Gawker’s demise: Justified or an attempt to quash free speech?

by | Aug 24, 2016 | Analysis, News, Twitter

“F*** it”.

The headline donning the front page of Gawker in its last days is fitting, given how the outlet ran for nearly fourteen years. Having declared bankruptcy and been sold at auction, the website which crowd-sourced funds to purchase the Rob Ford crack video, introduced readers to the Silk Road, and outed many prominent public figures as gay, has finally (unsurprisingly) been hoist by its own petard.

A brief history of Gawker’s legal troubles

2007:Gawker published the subtly titled “Peter Thiel is totally gay, people.” But as it turns out, antagonizing a billionaire has repercussions. In the years that followed, Gawker’s Silicon Valley sister outlet Valleywag published dozens of articles on Thiel and other prominent Valley figures.

2012: Gawker published the sex tape of former wrestler Hulk Hogan. Initially, Hogan’s attorney David Houston sent several cease and desist letters to Gawker, who eventually removed the video “pending litigation”. And here’s where things get weird(er): Within days, the Hulkster is outfitted with a shiny, new, much higher-profile attorney — Charles Harder — who files a lawsuit against Gawker.

Within two months of filing the lawsuit, Harder files incorporation papers to create Harder Mirell & Abrams LLP. Two months after this, a plaintiff in a class action lawsuit against Gawker for unpaid interns, signs a retainer with Harder.

Hogan’s case, as well as a litany of other lawsuits against Gawker, mount for several years.

Among the plaintiffs are Meanith Huon, an attorney who claims Gawker portrayed him as a serial rapist, and Ashley Terrill, a writer — both suing for defamation of character.

2016: Judgement year

The new year brought little respite for Gawker and founder Nick Denton. Needing cash to fuel the litany of legal battles Gawker now found itself in, it sold off a minority stake in the company. Denton later stated were it not for the litigation issues, the company would be profitable.

Ultimately, a Florida jury awarded Hogan $115M, including an additional $25M in punitive damages. Forbes then reveals that Peter Thiel bankrolled Hogan’s case against Gawker, kicking off a wave of speculation as to whether he was behind all the recent attacks.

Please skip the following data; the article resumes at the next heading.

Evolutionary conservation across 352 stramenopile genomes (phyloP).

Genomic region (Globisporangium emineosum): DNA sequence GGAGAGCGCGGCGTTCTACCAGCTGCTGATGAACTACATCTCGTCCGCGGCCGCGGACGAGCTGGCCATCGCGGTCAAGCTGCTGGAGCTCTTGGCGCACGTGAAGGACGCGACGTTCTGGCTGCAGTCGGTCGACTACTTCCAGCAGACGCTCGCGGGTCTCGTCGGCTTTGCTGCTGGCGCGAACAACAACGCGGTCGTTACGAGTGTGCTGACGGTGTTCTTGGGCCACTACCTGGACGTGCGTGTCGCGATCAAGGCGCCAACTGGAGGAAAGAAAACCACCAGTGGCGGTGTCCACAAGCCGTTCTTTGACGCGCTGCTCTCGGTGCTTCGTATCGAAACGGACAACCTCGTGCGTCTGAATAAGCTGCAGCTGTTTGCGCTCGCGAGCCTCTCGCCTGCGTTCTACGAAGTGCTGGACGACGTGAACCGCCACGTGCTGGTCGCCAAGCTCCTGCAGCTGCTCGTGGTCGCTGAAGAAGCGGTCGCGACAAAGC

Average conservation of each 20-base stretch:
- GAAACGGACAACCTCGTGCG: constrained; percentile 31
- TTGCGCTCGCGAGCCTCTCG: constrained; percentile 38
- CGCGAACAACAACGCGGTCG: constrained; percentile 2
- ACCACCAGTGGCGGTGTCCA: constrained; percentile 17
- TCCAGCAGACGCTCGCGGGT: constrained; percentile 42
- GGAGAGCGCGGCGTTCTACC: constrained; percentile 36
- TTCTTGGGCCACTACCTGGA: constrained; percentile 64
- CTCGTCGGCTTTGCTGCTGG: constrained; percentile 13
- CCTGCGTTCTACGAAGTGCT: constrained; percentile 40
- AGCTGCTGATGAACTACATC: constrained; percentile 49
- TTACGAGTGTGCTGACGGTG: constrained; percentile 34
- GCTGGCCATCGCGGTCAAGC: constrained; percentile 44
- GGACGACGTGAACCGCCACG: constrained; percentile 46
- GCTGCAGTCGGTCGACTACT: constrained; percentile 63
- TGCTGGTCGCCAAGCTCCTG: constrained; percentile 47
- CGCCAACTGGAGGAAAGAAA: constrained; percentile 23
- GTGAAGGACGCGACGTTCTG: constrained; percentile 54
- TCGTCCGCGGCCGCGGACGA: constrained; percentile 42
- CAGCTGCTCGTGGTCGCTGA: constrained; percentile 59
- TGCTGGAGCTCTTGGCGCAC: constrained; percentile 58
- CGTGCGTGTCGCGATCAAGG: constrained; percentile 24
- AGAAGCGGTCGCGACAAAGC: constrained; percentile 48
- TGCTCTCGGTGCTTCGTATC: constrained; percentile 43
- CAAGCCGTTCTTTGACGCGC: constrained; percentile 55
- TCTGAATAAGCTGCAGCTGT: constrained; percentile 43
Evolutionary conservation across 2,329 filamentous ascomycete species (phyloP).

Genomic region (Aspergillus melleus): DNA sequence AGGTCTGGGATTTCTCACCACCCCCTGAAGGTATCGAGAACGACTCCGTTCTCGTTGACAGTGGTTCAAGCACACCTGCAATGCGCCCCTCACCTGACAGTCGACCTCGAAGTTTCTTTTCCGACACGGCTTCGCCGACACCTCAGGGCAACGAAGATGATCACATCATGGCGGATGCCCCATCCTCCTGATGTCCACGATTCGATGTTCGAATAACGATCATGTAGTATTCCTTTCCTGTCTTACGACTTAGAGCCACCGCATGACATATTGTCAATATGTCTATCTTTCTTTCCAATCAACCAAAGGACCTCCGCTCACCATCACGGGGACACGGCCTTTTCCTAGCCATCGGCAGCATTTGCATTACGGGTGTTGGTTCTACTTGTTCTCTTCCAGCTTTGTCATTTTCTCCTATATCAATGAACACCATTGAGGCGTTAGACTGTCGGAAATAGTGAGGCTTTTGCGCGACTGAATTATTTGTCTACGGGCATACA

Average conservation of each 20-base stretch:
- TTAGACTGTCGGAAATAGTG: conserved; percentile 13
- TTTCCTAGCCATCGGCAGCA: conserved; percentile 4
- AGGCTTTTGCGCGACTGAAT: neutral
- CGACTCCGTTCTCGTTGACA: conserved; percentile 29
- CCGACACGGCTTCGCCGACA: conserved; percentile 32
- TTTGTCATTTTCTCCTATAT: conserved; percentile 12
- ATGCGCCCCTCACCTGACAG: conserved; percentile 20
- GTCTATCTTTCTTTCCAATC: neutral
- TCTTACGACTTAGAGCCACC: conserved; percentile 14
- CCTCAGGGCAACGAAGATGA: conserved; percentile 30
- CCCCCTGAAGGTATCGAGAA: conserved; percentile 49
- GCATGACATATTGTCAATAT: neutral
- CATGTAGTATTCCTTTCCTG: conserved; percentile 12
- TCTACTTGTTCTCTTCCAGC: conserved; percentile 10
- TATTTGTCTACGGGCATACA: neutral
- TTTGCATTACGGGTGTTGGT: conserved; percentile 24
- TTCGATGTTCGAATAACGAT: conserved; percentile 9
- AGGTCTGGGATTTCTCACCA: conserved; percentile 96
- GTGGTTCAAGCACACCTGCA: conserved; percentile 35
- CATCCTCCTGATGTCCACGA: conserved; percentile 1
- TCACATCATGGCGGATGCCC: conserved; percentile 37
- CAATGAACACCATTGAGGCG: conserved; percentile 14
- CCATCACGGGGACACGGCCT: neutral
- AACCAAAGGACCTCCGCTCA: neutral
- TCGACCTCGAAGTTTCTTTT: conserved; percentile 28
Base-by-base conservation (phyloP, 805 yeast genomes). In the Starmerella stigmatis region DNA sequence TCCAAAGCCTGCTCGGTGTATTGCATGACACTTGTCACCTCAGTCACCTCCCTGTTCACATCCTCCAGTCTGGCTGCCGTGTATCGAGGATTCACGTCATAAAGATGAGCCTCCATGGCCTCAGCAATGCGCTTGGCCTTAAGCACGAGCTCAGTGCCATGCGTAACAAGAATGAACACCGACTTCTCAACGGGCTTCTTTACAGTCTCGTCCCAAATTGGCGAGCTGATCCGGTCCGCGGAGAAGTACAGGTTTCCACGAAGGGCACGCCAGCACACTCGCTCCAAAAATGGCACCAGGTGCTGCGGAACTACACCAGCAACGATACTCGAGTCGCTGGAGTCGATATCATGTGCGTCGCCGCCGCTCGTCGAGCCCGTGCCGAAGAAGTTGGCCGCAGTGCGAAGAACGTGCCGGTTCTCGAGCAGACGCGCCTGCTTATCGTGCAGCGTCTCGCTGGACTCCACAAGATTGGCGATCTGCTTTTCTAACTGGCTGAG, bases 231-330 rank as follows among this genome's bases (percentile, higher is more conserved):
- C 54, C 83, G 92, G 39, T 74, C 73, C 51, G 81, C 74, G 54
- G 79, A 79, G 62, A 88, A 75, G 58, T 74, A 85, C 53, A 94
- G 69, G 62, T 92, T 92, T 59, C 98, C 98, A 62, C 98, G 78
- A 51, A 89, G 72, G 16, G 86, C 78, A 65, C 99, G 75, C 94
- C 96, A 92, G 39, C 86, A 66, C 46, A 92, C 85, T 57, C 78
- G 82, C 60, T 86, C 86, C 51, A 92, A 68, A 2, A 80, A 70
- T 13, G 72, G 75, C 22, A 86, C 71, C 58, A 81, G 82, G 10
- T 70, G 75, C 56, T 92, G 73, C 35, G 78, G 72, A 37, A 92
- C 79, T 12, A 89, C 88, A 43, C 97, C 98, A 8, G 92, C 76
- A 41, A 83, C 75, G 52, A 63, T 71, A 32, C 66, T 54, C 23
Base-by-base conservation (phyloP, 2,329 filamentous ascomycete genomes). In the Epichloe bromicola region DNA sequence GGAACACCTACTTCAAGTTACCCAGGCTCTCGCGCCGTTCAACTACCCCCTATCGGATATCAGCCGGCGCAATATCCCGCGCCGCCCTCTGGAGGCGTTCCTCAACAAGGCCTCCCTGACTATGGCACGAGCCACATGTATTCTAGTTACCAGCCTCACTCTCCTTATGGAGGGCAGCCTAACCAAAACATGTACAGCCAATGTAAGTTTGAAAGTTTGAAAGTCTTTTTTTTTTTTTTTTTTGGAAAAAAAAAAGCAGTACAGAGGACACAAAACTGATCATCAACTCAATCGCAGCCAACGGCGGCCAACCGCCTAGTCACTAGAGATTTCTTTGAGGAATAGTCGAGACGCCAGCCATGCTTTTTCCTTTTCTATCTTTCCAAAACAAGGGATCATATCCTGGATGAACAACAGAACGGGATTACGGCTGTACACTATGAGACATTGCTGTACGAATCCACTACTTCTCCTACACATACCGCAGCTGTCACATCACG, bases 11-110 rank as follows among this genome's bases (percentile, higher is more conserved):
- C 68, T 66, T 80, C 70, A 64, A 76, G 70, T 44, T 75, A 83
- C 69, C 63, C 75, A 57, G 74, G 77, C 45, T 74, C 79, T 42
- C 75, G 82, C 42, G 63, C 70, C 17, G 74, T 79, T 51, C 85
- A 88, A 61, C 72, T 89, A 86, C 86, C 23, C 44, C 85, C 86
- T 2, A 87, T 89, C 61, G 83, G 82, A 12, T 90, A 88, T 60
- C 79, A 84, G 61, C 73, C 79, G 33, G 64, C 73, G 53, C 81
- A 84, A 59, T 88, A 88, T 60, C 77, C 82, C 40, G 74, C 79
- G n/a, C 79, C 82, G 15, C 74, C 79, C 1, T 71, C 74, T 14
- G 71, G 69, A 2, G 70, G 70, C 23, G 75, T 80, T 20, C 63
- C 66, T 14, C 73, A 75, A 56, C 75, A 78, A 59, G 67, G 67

Denton, grappling with the impending demise of his company, penned an open letter to Thiel in which he raised several questions: What would your editorial strategy be? Is your goal to bankrupt, buy or wound? Thiel does not respond.

Weeks later, Gawker files for Chapter 11 bankruptcy proceedings.

Several weeks after this, Denton files for personal bankruptcy, effectively ending any final hope for Gawker’s revival. On Aug. 16th, Gawker Media is sold at auction to Univision Communications for $135M.

What now?

Denton and Thiel’s actions have divided public opinion, with some viewing Thiel’s campaign as a crusade against exploitative, unethical journalism. Others see a slighted billionaire, vengeful for having been “outed”, and utilizing his massive fortune to crush free speech.

But do Thiel’s actions run counter to free-speech tenets? Has he created a blueprint for the super-rich to quash unflattering publications, or is he simply exercising his free speech to the fullest extent? In a post-Citizens United world, perhaps it is not the wealth gap that allowed Thiel to execute his plan, so much as the litigious nature of modern America.

As for public opinion, Twitter remains divided. In a sample of tweets on the issue, 46 per cent of Thiel’s mentions were positive, with tweets often citing Gawker’s morally questionable history as justification for their fate.

Meanwhile, 66 per cent of Denton’s mentions on the issue were supportive, casting Thiel as a deep-pocketed bully who can’t take a little heat.

gawker, gawker chart, gawker twitter

It’s worth noting that while Thiel generated more negative coverage overall, the degree of vitriol towards Denton was far more vicious. Here’s a tame example:

Unsurprisingly then, the story appears far from over for Gawker’s founder. The site’s downfall has brought other critics out of the woodwork, with accusations that Denton facilitated all sorts of unseemly activities and even spawning the hashtag #JailDenton.

*Update: 8/25/16*

Peter Thiel just backed a startup that helps you sue companies algorithmically

media database ad

Myles Leach
Myles has been with Agility PR Solutions since December 2015, first as a lead generation specialist and now as a data analyst with the Media Insights Group. He is the analyst for and author of reports for government departments and large oil and gas clients. Myles has a degree in International Relations from Carleton University.


7 ways digital assistants are changing the media outreach game

7 ways digital assistants are changing the media outreach game

In the landscape of public relations, digital assistants have emerged as game-changers. For media outreach professionals, understanding and leveraging these tools is no longer optional but essential. These sophisticated aids streamline processes, personalize pitches,...